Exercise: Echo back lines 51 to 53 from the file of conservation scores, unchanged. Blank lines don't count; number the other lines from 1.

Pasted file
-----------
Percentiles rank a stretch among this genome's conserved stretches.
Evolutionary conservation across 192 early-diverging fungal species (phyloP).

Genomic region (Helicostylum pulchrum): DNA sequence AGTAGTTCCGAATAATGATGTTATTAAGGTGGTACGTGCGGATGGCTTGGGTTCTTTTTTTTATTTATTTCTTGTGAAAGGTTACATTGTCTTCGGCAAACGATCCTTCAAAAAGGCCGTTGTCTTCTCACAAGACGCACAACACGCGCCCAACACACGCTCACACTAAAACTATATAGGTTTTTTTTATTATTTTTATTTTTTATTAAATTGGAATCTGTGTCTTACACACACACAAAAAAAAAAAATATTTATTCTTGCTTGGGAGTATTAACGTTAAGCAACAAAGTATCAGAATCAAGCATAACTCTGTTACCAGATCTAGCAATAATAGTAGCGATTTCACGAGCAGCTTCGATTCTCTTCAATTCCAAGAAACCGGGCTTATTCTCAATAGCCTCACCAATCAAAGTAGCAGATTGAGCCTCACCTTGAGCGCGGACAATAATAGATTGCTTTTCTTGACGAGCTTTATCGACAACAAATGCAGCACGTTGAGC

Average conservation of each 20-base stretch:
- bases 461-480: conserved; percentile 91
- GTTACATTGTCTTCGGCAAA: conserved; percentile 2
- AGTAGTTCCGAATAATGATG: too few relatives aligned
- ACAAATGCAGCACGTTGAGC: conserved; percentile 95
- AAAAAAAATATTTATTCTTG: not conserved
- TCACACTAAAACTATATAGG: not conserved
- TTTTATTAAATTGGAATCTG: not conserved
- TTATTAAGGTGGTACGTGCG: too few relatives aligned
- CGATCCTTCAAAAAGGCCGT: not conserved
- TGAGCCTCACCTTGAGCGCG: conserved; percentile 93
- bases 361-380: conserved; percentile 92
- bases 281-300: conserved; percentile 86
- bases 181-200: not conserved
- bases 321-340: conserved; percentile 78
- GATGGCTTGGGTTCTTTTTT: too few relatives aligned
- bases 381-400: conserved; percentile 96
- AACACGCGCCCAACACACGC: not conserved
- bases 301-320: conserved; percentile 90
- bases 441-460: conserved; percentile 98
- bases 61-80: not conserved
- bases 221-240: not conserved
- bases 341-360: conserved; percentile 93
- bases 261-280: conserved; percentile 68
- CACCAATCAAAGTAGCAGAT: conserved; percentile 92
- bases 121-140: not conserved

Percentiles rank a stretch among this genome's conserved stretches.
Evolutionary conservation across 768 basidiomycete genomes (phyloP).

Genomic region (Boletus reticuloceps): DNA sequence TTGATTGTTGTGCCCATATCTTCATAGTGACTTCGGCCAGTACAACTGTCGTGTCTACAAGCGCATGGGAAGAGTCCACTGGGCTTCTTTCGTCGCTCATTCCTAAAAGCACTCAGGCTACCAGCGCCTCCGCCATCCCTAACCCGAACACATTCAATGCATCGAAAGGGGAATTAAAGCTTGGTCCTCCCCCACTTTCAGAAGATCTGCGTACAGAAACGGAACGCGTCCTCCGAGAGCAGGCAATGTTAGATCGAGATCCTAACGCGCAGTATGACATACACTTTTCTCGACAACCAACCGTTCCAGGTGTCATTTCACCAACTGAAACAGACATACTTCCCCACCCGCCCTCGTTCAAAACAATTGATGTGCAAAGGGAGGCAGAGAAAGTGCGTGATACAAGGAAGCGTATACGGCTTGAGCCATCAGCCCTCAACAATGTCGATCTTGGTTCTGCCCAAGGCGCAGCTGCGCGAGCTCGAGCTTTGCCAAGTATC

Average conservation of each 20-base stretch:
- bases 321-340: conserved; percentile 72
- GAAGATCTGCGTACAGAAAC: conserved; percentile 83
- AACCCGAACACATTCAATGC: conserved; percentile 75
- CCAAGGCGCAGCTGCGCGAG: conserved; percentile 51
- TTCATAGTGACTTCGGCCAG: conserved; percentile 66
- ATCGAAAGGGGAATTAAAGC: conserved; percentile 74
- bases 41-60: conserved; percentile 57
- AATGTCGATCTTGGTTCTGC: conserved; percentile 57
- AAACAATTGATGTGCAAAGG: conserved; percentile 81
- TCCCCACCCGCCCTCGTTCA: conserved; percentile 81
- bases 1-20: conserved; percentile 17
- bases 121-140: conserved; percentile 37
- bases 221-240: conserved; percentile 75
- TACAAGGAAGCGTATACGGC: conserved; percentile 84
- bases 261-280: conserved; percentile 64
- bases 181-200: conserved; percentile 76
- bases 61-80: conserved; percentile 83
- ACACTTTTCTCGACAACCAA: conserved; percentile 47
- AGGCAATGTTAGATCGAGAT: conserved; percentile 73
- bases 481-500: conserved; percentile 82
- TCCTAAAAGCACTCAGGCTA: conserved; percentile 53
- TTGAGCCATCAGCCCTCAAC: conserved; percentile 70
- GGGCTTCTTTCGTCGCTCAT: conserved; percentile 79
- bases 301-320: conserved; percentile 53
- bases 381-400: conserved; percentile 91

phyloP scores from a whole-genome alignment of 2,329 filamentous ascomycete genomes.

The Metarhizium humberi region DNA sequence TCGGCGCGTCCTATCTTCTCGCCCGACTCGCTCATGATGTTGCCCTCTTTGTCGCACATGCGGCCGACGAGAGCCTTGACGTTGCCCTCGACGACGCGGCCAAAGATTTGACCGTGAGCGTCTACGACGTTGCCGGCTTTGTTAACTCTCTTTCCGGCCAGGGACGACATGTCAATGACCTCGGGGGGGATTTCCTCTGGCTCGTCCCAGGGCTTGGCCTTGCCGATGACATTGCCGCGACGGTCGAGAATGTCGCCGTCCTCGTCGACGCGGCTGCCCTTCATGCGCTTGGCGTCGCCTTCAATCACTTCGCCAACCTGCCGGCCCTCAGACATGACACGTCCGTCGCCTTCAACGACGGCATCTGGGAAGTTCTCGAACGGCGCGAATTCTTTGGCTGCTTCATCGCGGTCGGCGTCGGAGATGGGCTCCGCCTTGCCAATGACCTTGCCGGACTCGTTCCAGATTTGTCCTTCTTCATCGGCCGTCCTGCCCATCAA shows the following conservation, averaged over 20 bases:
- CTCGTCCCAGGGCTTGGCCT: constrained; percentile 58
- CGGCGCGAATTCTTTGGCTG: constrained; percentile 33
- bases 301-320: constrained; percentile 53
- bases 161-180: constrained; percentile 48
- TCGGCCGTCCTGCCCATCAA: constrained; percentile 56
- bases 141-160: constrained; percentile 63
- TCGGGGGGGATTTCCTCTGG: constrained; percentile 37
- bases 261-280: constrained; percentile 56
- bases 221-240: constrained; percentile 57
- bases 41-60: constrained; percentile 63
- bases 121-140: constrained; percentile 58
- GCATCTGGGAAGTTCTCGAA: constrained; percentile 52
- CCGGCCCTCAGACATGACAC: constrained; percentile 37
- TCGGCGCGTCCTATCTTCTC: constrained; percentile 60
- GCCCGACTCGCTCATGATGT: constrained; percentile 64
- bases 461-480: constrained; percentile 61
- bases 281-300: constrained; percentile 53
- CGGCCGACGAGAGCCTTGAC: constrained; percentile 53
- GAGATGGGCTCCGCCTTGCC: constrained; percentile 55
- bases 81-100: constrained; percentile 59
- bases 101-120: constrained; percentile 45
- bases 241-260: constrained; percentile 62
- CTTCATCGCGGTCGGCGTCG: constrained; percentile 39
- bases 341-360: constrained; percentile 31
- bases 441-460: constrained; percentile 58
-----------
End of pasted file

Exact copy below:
- ACACTTTTCTCGACAACCAA: conserved; percentile 47
- AGGCAATGTTAGATCGAGAT: conserved; percentile 73
- bases 481-500: conserved; percentile 82